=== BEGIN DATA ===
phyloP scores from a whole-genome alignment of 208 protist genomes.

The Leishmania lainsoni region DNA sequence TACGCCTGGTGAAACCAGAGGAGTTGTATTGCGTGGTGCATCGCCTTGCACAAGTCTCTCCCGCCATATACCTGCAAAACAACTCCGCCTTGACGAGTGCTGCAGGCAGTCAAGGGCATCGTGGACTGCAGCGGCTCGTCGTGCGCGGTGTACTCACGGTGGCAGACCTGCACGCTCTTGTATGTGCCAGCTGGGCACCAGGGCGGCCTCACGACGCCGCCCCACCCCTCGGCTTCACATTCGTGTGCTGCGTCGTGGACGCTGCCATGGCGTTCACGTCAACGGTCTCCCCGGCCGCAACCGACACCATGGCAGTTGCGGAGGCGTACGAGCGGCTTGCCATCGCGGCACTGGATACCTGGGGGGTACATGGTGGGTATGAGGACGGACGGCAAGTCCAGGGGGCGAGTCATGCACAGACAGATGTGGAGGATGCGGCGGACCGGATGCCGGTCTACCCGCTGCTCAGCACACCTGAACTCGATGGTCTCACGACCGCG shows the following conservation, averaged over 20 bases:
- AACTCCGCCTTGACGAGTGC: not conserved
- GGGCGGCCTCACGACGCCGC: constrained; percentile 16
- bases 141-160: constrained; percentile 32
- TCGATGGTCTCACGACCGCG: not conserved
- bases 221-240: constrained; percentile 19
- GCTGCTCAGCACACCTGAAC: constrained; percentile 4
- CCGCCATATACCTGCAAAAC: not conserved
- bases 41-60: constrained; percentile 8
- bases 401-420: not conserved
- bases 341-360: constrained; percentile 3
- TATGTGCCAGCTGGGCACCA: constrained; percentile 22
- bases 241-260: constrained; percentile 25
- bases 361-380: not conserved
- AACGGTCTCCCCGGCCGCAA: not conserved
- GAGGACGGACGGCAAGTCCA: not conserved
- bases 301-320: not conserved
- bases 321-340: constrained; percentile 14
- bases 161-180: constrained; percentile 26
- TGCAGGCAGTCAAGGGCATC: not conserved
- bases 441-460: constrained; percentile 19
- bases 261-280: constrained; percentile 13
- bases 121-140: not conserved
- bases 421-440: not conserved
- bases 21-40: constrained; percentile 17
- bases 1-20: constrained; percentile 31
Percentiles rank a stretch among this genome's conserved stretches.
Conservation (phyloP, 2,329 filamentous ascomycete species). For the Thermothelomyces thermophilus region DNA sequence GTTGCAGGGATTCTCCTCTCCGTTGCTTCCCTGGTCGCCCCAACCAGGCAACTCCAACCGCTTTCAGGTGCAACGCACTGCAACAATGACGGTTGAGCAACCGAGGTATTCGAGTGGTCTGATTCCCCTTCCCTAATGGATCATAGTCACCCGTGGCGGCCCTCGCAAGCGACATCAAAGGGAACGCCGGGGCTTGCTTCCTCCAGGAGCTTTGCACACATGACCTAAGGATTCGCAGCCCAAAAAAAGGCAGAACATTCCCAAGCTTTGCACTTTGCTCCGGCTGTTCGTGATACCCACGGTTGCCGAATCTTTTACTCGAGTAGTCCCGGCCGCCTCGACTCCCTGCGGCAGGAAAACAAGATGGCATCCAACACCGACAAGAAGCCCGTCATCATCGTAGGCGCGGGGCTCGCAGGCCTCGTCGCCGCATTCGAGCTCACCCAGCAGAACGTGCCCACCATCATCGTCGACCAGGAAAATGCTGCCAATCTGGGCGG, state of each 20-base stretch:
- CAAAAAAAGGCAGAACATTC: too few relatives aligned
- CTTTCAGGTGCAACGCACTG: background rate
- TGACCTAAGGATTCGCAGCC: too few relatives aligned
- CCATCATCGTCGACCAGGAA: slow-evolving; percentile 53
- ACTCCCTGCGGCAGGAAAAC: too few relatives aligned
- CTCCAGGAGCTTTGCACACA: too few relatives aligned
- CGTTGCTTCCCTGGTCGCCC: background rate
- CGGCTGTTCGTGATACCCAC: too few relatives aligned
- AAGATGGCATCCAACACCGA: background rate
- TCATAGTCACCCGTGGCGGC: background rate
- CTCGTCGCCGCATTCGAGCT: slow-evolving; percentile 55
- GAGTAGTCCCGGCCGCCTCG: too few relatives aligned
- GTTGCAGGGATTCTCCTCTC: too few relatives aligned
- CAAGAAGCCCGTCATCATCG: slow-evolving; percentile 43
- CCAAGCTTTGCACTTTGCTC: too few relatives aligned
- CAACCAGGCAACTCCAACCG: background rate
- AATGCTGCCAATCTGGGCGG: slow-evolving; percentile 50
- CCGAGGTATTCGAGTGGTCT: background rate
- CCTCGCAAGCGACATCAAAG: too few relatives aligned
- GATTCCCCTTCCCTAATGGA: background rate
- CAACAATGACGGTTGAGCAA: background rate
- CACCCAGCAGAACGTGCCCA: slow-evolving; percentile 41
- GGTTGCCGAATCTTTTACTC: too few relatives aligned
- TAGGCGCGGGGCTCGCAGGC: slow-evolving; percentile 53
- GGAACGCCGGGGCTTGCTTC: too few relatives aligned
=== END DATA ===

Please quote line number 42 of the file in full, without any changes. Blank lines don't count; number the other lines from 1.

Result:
- GTTGCAGGGATTCTCCTCTC: too few relatives aligned